Status Report

NASA OIG: Final Memorandum on the Audit of the Reporting of NASA’s National Security Systems (IG-09-024, August 28, 2009)

By SpaceRef Editor
August 29, 2009
Filed under ,
NASA OIG: Final Memorandum on the Audit of the Reporting of NASA’s National Security Systems (IG-09-024, August 28, 2009)

OA initiated this audit because of an issue identified during our audit of NASA’s compliance with fiscal year (FY) 2008 requirements of the Federal Information Security Management Act (FISMA). Each year, the Office of Management and Budget (OMB) provides a FISMA reporting template for agencies to use in their annual FISMA reporting. The issue we identified related to the Agency’s including information on its national security systems in the responses provided to OMB.

We found that NASA did not comply with FISMA requirements for the reporting of national security systems for FYs 2007 and 2008 because NASA had not clearly assigned this responsibility to a specific NASA office. Further, NASA had not formally designated an entity with appropriate resources to complete the annual independent evaluations of its national security systems required by FISMA. We notified the Agency about this issue in February 2009, and NASA immediately assigned the responsibility to the Office of the Chief Information Officer (OCIO). In response to our draft report, NASA assigned the Office of Protective Services (OPS) to work with the OCIO to gather and compile the required information to report to OMB and stated that a formal agreement with an independent entity was being developed. We consider management’s proposed actions to be responsive and will close the related recommendation after verifying that the Agency has established a formal agreement with an entity with the appropriate resources to conduct the annual independent evaluation of NASA’s national security systems.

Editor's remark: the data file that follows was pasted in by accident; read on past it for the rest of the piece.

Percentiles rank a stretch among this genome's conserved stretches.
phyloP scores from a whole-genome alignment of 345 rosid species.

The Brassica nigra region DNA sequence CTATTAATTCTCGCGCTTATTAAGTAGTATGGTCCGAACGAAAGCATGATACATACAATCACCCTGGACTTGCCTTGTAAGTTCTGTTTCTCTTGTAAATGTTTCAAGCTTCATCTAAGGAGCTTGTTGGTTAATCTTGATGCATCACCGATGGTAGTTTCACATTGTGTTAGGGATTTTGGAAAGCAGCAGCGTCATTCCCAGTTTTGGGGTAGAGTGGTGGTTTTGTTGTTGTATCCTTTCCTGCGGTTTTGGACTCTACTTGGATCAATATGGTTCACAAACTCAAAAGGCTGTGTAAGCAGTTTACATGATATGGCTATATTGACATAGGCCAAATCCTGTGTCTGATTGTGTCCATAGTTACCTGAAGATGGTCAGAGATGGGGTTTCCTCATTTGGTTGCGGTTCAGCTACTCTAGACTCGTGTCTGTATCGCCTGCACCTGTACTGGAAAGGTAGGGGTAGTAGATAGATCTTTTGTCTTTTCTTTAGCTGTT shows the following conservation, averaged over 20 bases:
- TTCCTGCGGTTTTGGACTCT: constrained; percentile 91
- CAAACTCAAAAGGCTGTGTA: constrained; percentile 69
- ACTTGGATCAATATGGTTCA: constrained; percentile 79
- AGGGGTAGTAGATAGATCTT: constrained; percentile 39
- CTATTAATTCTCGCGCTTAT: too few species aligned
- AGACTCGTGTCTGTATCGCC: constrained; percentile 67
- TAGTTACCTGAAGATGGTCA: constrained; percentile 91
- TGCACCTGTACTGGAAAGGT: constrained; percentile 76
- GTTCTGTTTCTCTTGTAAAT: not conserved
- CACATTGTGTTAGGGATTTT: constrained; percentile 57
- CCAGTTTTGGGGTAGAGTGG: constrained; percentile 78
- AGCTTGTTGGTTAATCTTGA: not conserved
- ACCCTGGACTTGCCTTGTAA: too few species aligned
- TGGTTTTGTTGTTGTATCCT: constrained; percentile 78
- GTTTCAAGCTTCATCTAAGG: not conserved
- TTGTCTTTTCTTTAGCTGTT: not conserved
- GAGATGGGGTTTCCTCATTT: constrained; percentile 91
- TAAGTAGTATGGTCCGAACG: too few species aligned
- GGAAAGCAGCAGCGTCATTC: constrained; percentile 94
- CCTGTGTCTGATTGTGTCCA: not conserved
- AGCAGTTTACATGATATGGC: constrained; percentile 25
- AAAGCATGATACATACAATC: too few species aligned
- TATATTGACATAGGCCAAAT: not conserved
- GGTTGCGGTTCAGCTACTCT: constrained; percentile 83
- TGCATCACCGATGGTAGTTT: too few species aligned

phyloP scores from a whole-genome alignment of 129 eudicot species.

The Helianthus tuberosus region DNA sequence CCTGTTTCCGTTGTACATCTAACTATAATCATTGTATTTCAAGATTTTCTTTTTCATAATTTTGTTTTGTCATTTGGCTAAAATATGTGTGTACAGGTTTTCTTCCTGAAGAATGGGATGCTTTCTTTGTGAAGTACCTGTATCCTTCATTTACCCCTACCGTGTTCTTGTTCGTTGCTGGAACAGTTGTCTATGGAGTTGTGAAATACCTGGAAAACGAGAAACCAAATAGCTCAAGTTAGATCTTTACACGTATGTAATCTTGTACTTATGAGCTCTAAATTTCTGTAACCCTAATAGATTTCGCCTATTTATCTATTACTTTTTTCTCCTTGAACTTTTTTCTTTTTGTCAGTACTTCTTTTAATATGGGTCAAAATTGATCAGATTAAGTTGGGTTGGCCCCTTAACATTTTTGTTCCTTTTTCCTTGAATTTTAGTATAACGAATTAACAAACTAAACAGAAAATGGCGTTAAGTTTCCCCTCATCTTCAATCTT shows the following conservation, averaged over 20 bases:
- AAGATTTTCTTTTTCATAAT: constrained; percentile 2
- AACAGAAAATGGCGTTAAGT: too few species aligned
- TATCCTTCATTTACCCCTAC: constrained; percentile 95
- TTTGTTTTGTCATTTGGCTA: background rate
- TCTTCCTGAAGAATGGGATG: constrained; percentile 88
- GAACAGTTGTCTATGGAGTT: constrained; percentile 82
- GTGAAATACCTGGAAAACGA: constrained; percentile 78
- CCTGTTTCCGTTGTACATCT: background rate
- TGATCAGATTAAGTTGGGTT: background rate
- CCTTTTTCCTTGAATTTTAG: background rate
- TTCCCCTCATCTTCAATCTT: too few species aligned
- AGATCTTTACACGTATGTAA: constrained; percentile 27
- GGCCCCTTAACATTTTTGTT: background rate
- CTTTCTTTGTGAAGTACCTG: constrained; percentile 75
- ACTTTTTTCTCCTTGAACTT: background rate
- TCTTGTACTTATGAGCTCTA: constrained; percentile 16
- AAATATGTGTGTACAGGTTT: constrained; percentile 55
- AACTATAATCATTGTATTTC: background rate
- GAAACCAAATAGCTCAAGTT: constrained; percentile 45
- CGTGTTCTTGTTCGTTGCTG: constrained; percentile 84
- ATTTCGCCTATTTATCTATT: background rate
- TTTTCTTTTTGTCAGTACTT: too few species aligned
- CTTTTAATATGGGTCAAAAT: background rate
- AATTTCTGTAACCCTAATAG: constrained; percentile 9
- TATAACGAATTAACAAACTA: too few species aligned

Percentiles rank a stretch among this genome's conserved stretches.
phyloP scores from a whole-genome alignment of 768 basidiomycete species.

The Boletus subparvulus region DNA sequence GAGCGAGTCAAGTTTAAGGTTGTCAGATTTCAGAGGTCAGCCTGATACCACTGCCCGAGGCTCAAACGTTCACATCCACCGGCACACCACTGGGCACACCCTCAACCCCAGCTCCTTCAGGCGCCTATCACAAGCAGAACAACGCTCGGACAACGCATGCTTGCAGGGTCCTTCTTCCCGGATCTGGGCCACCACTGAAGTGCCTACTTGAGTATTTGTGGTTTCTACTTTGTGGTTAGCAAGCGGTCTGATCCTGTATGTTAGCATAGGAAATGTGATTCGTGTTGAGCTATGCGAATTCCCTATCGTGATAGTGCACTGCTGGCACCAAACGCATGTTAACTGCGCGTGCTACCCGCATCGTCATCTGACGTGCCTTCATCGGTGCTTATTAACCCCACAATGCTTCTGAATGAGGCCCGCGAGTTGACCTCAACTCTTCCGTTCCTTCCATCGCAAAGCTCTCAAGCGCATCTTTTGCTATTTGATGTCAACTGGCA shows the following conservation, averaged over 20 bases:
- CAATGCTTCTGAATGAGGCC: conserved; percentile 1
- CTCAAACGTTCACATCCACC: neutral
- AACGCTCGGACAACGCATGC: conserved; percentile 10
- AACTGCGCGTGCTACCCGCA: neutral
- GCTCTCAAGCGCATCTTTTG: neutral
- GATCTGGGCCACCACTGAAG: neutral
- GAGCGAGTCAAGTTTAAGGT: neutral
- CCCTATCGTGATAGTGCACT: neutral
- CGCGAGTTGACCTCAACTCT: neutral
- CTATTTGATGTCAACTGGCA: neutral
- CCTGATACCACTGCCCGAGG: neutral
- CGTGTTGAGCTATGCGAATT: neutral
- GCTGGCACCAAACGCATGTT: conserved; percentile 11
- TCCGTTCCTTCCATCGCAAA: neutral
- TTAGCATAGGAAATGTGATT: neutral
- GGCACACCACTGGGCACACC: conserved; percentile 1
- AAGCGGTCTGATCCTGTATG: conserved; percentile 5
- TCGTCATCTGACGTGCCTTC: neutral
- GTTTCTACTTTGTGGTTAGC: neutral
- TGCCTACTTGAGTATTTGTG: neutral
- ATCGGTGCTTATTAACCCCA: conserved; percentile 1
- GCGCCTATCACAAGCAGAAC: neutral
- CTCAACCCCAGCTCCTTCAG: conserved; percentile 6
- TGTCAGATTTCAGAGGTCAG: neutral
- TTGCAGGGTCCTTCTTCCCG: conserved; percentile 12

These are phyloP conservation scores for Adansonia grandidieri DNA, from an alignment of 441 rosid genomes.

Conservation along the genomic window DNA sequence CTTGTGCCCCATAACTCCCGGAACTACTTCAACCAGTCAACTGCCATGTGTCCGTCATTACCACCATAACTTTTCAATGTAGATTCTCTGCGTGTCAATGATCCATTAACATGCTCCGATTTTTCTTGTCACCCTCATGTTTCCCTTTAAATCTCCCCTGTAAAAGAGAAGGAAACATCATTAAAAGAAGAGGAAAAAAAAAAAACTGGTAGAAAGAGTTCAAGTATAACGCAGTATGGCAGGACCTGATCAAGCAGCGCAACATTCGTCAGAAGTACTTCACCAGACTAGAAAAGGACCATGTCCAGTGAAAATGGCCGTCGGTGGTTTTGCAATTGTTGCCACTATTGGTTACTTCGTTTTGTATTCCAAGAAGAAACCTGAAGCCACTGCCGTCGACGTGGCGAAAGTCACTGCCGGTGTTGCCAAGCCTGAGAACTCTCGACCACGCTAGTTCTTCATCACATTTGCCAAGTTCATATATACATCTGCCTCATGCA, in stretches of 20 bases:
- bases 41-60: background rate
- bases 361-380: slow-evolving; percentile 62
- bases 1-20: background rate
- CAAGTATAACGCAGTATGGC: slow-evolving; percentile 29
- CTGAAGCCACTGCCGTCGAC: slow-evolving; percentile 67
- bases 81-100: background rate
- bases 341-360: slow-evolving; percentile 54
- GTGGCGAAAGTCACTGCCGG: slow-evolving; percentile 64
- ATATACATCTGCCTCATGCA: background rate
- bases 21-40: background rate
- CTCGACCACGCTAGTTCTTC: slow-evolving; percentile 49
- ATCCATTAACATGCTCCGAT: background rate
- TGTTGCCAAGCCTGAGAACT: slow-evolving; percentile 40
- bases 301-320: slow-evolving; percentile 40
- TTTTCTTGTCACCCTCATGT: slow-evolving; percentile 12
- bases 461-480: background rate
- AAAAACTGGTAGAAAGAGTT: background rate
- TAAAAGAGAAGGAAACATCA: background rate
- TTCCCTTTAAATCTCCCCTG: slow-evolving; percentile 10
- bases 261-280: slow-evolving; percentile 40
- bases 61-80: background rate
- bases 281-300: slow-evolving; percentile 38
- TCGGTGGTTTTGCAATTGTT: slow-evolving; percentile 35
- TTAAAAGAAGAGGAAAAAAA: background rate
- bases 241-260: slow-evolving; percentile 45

We also reviewed the certification and accreditation (C&A) program for NASA’s national security systems to determine whether it provided adequate information security protection. We concluded that C&A program implementation at most of the locations we visited (the NASA Centers1and NASA Headquarters) generally provided adequate protection. At three of the Centers, we found systems that lacked appropriate C&A documentation. We recommended that those Centers formally designate a certifier to ensure that Center systems maintain current C&As, which they have done. All of the report’s recommendations are resolved or closed. As a result, NASA has reasonable assurance that its national security systems comply with national-level security requirements and maintain an appropriate security posture against current threat assessments at an acceptable risk level.

The report contains NASA Information Technology/Internal Systems Data that is not routinely released under the Freedom of Information Act (FOIA). To submit a FOIA request, see the online guide.

1 Ames Research Center, Dryden Flight Research Center, Glenn Research Center, Goddard Space Flight Center, the Jet Propulsion Laboratory, Johnson Space Center, Kennedy Space Center, Langley Research Center, Marshall Space Flight Center, and Stennis Space Center.

SpaceRef staff editor.